After an agenda full of bills that met little opposition in committees, the Jacksonville City Council turned its attention Tuesday evening to a familiar question: the HRO, which was up on first read with a planned vote on Valentine’s Day.
For the third time in five years, Jacksonville legislators heard pros and cons of expanding Jacksonville’s Human Rights Ordinance to include employment, housing, and public accommodations protections for the city’s LGBT community.
For council regulars, there was a feeling of familiarity: many of those in attendance were the same people making the same points they had in previous years.
The stickers were the same.
The opponents wore “protect first liberties” stickers, as they had previously; the proponents wore Jacksonville Coalition for Equality stickers.
The energy in the air: at once nervous and well-worn.
The turnout: roughly 2 to 1 in favor of HRO expansion.
A measure of the passion: even with five hours to go in the meeting, speakers were allowed just two minutes and fifteen seconds each, to get over 100 people in before the hard stop at midnight.
As before, the arguments were impassioned on both sides.
Early in the program, a transgender woman noted that she and her peers were deprived of “life and human rights,” noting that “being GLBT isn’t a matter of choice” and not a denotation of criminality.
An opponent — an elderly man with a combover and a dated suit — countered with stories of people on the west coast whose businesses were “bankrupted for their consciences.”
Locally, he said that proponents “were collaborators of bullies,” and appeasers of “extortionists.”
Proponents and opponents alike rooted their positions in liberty, with one gentleman saying in opposition that “deplorables make up a large part of your base” and “values voters” are keeping track of the votes of the 12 Republicans on the city council on this issue.
The rhetoric got heated 20 minutes in, with an opponent saying the bill was about “special privileges to a deviant group,” with duped council members “deviously holding the door open … to destruction of our society.”
This re-established a theme from previous considerations of the measure: proponents made plaintive pleas for legislation, making the moral cast against permissible discrimination; opponents painted the bill in lurid tones, casting aspersions on supporters of the measure.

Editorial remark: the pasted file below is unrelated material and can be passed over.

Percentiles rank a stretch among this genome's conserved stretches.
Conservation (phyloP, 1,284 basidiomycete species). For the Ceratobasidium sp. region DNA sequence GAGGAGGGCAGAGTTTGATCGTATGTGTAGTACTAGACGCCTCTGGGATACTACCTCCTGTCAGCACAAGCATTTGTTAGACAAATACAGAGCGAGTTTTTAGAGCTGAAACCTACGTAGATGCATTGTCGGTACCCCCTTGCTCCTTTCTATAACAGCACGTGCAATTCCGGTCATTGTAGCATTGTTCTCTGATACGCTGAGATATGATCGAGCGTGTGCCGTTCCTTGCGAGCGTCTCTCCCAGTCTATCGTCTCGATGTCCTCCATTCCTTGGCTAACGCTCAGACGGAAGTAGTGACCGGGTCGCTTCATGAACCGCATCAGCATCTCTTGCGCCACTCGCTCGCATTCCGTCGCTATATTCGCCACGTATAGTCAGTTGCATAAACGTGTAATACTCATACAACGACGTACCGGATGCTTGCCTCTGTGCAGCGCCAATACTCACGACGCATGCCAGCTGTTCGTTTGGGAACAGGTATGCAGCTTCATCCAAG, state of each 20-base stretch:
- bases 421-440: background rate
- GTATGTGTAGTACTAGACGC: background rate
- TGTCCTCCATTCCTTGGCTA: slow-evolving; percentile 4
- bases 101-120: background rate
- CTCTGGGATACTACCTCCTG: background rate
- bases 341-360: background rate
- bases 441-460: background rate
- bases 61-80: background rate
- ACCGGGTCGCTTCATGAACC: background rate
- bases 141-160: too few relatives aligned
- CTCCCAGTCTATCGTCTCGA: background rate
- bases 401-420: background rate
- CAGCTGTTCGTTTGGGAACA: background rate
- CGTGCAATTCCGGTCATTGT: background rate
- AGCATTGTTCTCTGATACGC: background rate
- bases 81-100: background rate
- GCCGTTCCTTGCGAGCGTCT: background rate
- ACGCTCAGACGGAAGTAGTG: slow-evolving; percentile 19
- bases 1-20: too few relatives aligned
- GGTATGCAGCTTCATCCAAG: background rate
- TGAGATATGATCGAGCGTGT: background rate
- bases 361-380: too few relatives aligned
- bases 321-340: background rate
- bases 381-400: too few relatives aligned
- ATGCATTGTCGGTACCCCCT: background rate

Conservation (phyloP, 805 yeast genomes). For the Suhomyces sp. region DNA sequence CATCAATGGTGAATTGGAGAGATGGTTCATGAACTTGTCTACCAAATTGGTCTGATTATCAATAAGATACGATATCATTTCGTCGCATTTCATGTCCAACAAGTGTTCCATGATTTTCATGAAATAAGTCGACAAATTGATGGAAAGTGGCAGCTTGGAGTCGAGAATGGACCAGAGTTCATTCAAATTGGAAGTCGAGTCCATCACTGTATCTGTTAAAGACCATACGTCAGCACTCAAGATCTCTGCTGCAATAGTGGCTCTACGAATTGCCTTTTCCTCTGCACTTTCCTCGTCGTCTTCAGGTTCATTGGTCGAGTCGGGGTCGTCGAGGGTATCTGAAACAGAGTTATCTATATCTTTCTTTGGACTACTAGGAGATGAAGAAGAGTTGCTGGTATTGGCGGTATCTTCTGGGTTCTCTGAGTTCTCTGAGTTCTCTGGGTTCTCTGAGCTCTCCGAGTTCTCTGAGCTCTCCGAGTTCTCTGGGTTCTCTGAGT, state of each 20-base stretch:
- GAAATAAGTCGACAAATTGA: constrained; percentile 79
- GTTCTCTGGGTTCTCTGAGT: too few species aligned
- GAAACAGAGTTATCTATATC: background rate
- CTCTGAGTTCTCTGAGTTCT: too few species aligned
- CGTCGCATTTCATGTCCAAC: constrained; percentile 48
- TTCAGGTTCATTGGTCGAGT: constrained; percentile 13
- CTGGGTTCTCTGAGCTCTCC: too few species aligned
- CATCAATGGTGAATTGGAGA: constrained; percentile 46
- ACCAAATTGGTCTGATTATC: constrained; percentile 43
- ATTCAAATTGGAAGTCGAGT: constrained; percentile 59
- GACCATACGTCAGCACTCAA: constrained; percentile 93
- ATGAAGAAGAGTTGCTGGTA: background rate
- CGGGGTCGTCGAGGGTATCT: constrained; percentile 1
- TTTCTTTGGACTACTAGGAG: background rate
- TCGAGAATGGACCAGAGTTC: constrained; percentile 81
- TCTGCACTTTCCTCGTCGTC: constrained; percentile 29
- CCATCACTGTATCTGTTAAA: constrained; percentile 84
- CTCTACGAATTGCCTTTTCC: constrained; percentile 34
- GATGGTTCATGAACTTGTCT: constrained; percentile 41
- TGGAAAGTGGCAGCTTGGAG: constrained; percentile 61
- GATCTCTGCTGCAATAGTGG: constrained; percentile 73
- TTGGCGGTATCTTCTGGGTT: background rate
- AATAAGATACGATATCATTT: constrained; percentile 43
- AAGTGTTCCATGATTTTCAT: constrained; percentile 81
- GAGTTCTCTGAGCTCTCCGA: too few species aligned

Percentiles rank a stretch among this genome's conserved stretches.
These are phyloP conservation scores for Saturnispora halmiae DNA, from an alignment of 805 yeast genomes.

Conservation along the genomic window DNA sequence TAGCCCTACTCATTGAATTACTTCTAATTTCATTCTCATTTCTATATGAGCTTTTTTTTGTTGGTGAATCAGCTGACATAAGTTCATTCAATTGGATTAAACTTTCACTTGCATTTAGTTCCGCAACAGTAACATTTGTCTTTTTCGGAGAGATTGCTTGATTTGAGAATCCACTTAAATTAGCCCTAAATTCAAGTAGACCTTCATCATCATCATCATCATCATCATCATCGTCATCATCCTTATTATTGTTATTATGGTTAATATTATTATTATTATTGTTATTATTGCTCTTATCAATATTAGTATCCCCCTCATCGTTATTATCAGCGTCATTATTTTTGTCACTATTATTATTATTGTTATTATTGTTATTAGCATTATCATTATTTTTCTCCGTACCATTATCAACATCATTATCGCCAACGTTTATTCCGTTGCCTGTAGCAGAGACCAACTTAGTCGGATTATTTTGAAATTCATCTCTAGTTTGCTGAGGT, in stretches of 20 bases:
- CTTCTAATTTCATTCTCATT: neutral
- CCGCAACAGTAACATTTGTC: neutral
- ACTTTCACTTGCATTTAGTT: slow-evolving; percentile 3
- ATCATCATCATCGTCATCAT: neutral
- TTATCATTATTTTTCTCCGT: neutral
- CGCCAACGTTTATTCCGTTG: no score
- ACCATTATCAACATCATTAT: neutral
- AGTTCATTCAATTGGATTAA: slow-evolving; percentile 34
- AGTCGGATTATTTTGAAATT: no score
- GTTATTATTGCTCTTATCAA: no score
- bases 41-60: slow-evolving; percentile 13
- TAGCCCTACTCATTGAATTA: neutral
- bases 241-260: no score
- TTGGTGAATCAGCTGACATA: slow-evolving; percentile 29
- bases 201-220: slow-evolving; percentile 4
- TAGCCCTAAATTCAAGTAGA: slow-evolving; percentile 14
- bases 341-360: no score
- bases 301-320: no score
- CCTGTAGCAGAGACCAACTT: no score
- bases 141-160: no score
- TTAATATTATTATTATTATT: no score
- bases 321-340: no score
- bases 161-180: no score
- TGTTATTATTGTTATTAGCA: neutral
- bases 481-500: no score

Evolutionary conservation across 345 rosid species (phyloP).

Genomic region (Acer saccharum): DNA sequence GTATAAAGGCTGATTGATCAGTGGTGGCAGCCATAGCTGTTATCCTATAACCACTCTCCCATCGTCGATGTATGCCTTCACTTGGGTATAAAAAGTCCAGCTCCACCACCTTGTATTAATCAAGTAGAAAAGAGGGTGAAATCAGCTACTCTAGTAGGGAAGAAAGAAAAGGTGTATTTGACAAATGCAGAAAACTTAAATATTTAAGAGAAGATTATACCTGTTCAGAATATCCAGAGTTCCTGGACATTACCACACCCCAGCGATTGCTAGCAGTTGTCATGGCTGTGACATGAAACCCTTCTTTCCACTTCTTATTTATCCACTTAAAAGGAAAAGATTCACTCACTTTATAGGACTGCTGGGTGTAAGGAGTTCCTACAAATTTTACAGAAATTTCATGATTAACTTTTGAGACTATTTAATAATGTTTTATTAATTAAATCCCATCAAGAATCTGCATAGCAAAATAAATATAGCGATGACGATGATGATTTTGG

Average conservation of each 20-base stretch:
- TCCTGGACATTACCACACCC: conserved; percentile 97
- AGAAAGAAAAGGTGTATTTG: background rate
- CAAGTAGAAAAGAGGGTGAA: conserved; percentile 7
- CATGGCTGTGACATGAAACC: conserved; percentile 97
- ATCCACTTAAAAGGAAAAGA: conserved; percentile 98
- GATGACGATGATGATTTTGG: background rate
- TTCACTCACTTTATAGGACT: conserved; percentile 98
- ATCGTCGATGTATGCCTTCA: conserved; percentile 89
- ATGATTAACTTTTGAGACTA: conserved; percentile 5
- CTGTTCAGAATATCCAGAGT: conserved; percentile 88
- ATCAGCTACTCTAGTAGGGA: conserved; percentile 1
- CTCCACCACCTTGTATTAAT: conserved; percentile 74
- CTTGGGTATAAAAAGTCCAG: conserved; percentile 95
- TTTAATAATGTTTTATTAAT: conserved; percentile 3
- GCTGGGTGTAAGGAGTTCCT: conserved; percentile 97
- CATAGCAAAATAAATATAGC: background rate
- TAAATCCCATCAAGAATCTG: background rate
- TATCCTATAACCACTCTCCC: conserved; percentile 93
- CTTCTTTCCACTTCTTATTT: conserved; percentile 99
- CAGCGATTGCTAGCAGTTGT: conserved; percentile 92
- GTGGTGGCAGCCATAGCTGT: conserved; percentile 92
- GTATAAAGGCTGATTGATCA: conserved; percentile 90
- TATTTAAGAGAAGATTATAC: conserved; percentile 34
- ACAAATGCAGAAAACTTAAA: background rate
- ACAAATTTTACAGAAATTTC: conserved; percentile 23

The opponents tended to be more quotable.
Christian right activist Raymond Johnson soon thereafter claimed HRO passage was a public safety issue due to the high incidence of HIV/AIDS in the LGBT community, renaming the bill a “homosexual superiority ordinance.”
Another opponent discussed sexual assault, and the prospect of a “high school football player feeling feminine and taking a shower in the girls’ locker room,” indulging in “perverted pleasures.”
An impassioned gentleman noted that if his three year old son married a man, his blood line would cease to exist.
Opponents continued to press the case, maintaining that expanding the law would infringe on the consciences of opponents, leading to potential legal exposure for not complying with the legislation.
As well, questions were raised as to whether or not member businesses of the Chamber of Commerce, which supports HRO expansion, actually support HRO expansion.
Proponents, meanwhile, discussed the difficulties experienced by those outside binary gender constructs, especially relative to public accommodations, among other issues.
They also depicted the cost of a lack of legislation as being, in part, a loss of the city’s best and brightest to other cities, where the issue of LGBT rights had been resolved years or decades prior.
Darnell Smith of the Jacksonville Chamber brought discussion back to the bill itself, saying that it was a bill of collaboration, with carved out protections for religious institutions and small businesses.
Smith’s comments, unlike many on either side, came back to the substance of the bill, updating code to include sexual orientation and gender identity.
Council President Lori Boyer then put a bow on the whole thing, talking about what a great city Jacksonville is, and how during this period of comment, it was established that “people on both sides are passionate, and everyone was respectful of each other.”
That much is debatable.
Not debatable: HRO will drive public comment through February 14, when it will receive a floor vote.
While there was no equivalent to Roy Bay or Kenneth Adkins this time out, it’s a long time until Valentine’s Day.